By Alana Mattei
Alana Mattei is a sophomore at the University of Pennsylvania studying Philosophy, Politics, and Economics (PPE).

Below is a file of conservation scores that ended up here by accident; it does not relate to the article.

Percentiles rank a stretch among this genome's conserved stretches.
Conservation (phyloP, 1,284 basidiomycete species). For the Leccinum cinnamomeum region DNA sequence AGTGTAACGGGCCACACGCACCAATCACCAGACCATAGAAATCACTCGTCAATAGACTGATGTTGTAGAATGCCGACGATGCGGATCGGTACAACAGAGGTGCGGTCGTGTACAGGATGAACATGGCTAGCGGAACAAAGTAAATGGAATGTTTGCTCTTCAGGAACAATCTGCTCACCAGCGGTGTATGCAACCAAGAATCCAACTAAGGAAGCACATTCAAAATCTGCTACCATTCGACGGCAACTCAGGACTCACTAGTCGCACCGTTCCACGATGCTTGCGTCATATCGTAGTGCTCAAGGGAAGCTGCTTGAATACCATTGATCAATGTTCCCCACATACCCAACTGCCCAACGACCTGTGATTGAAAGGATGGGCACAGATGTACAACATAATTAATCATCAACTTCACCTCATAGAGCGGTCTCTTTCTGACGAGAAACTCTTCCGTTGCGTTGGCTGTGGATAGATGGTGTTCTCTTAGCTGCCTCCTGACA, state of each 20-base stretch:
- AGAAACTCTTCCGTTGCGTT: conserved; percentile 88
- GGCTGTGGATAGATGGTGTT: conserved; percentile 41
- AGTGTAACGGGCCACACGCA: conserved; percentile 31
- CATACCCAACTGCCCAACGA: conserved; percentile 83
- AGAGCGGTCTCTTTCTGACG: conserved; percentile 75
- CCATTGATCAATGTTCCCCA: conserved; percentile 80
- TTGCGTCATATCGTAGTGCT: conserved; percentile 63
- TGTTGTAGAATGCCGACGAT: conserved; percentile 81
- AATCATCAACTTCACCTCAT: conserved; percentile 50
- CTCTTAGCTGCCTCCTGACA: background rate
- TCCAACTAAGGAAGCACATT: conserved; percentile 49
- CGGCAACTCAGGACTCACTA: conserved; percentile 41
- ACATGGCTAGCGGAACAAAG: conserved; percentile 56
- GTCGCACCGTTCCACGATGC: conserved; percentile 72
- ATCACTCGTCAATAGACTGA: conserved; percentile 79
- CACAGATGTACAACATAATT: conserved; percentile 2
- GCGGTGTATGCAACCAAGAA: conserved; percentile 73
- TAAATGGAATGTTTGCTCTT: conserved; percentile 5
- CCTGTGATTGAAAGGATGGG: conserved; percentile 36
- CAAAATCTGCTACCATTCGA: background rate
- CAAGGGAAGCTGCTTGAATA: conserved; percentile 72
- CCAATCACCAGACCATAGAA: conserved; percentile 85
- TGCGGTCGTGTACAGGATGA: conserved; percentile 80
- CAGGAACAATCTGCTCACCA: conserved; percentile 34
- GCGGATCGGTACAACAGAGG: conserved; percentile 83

In 2014, officials made a choice that haunted the residents of Flint, Michigan for years to come. It’s been almost four years since the water flowing from taps in Flint became unsafe, undrinkable, and the cause of a major public health crisis. At first, this crisis dominated the news cycle, but as of today it has been largely displaced. While the story no longer makes headlines on a daily basis, Americans are reminded occasionally that all, or at least part, of Flint still lacks access to clean drinking water years later. In November of 2017, tap water was still not drinkable for many residents. Although the contaminated Flint River was no longer the city’s water source, water coming from the new clean source still needs to pass through the corroded pipes which leaked lead into the water.